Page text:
Gov. Matt Bevin publicly signs bill allowing Kentucky's public schools to teach the Bible
The bill allows school districts to offer an elective course on the Bible.
FRANKFORT, Ky. (WDRB) -- Public schools in Kentucky can soon teach reading, writing and the book of Revelation.
At the Capitol on Tuesday, Gov. Matt Bevin gave his public “Amen” to a bill allowing Bible courses in public schools.
Normally, a bill signing does not open with prayer, but in this case, it may have been appropriate. At a ceremony in the Capitol Rotunda, Bevin signed House Bill 128, which allows public schools to teach courses on the Bible.
The bill's sponsor says students need to understand the role the Bible played in American history.
“It really did set the foundation that our founding fathers used to develop documents like the Declaration of Independence, the Constitution, the Bill of Rights," said Rep. D.J. Johnson (R-Owensboro). "All of those came from principles from the Bible."
The bill, which easily passed the House and Senate, gives local school boards the option of developing a Bible literacy class as part of their social studies curriculum. The course would be elective, not required.
“The idea that we would not want this to be an option for people in school, that would be crazy. I don't know why every state would not embrace this, why we as a nation would not embrace this,” Bevin told the crowd.
The ACLU of Kentucky said it’s concerned about how the law might be used in schools.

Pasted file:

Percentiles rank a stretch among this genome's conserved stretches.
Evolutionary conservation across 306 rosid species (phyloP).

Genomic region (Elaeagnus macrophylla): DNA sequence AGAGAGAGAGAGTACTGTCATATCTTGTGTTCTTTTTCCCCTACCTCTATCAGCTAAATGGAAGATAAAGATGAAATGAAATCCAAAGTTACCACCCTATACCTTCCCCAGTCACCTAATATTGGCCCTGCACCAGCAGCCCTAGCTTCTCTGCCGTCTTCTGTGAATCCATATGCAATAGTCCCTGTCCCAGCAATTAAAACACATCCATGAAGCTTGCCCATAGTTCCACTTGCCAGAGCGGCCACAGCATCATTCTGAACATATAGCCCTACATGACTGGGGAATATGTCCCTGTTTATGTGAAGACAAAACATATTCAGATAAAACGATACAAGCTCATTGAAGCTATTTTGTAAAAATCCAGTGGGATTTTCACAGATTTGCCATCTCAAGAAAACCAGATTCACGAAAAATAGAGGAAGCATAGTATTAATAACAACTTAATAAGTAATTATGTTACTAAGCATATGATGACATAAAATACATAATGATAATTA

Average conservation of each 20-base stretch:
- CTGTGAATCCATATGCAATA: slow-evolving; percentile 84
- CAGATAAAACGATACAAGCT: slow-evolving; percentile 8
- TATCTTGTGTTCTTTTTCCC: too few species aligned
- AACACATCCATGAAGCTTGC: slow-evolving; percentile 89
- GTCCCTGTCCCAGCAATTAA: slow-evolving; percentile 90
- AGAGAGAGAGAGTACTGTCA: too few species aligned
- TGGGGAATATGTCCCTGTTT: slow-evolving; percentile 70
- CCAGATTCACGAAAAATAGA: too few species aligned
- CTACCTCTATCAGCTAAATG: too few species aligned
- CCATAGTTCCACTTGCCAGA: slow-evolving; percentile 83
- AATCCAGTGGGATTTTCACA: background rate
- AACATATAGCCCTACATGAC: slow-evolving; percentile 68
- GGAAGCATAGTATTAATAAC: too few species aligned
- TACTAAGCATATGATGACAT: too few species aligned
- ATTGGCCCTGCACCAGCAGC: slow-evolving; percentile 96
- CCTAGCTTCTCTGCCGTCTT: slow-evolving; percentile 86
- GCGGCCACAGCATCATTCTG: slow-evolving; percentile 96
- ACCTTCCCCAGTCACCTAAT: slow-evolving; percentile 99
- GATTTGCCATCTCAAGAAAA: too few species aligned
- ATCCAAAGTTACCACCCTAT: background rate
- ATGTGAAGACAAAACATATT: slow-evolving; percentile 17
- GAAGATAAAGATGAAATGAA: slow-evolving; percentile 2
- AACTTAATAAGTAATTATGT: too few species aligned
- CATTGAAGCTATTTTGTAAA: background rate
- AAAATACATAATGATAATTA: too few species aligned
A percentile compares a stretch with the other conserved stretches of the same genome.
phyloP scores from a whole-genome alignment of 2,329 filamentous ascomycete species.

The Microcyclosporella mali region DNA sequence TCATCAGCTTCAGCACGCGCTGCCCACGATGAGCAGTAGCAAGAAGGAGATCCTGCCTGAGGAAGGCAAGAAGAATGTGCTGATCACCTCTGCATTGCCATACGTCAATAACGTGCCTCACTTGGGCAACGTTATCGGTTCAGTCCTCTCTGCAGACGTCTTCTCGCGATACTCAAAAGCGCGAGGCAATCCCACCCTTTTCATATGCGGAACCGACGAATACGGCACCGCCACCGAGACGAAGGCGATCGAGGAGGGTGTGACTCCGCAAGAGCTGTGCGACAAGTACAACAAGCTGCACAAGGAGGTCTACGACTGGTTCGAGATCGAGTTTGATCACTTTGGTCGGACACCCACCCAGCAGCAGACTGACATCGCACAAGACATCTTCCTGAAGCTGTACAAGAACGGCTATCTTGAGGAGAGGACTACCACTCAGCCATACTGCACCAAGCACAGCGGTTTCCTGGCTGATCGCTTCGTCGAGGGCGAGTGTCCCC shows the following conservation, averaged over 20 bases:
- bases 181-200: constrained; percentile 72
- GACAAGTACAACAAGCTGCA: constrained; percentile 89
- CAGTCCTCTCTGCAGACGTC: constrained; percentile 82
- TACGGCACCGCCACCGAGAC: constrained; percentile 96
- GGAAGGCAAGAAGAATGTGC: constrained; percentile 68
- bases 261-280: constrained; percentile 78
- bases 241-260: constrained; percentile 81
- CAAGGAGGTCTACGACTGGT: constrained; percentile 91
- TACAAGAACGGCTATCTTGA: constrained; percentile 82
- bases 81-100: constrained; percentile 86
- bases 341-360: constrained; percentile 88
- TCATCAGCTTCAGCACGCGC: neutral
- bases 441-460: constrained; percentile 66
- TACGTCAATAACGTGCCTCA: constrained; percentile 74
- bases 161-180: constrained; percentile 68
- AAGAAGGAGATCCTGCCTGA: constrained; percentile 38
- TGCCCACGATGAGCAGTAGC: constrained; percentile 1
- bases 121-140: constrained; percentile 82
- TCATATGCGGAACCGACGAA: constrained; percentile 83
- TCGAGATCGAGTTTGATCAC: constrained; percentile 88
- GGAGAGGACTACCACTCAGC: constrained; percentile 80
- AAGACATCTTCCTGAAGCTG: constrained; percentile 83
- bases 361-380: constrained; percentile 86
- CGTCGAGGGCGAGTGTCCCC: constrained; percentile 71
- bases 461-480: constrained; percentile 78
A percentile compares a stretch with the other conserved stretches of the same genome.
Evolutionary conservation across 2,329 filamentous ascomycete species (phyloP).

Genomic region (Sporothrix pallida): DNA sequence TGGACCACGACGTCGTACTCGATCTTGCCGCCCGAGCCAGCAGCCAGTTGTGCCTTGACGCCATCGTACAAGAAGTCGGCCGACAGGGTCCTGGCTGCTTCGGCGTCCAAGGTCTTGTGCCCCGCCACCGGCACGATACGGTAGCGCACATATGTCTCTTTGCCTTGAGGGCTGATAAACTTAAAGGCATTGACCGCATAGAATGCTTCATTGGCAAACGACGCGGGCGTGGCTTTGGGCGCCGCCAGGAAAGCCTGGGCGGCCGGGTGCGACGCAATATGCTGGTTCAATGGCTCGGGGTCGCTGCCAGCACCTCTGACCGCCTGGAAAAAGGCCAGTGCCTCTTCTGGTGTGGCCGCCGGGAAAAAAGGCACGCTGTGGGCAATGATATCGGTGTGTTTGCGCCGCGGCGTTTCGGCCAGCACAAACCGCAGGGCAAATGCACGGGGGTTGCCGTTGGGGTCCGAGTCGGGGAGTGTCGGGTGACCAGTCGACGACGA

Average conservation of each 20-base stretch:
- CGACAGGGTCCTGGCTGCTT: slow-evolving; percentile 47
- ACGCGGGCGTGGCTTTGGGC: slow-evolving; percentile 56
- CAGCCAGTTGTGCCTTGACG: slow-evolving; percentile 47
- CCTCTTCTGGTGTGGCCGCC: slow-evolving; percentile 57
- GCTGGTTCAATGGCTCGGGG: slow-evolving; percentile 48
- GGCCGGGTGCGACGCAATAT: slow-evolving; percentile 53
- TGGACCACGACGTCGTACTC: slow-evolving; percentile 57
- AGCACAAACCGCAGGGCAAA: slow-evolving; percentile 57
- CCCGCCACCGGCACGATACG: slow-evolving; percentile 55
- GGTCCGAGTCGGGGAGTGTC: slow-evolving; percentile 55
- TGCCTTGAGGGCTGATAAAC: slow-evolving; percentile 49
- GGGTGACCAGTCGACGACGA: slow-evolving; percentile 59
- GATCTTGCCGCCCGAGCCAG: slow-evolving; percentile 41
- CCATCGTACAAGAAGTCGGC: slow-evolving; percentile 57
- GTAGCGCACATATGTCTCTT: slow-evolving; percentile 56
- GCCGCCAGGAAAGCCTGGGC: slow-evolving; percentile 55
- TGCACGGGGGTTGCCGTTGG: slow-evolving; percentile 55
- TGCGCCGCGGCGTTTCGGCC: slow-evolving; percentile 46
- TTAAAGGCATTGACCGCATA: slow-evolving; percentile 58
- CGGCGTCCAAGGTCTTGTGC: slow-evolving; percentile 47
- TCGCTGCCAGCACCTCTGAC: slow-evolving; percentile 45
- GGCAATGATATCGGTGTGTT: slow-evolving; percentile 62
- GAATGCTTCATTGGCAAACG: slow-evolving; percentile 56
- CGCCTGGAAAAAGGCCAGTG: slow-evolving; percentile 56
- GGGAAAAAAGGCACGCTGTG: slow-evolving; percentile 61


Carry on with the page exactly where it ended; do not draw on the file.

“A Bible literacy bill that, on its face, may not appear to be unconstitutional, could in fact become unconstitutional in its implementation,” said Advocacy Director Kate Miller.
Miller told WDRB News the ACLU will monitor the law closely.
“We want to make sure that teachers can teach and make sure that they don't go in to preach,” Miller said.
Supporters point out that the state Department of Education will help schools develop the course.
"As long as we're careful with the curriculum itself, there won't be any constitutional issues," Johnson said. "And we'll do that."
Bevin said the law should not even be controversial.
“You could be an atheist, and you would appreciate there's a lot of wisdom in the Bible,” he said.
The Bible literacy bill and others passed by the General Assembly in the 2017 session take effect Friday, June 30.
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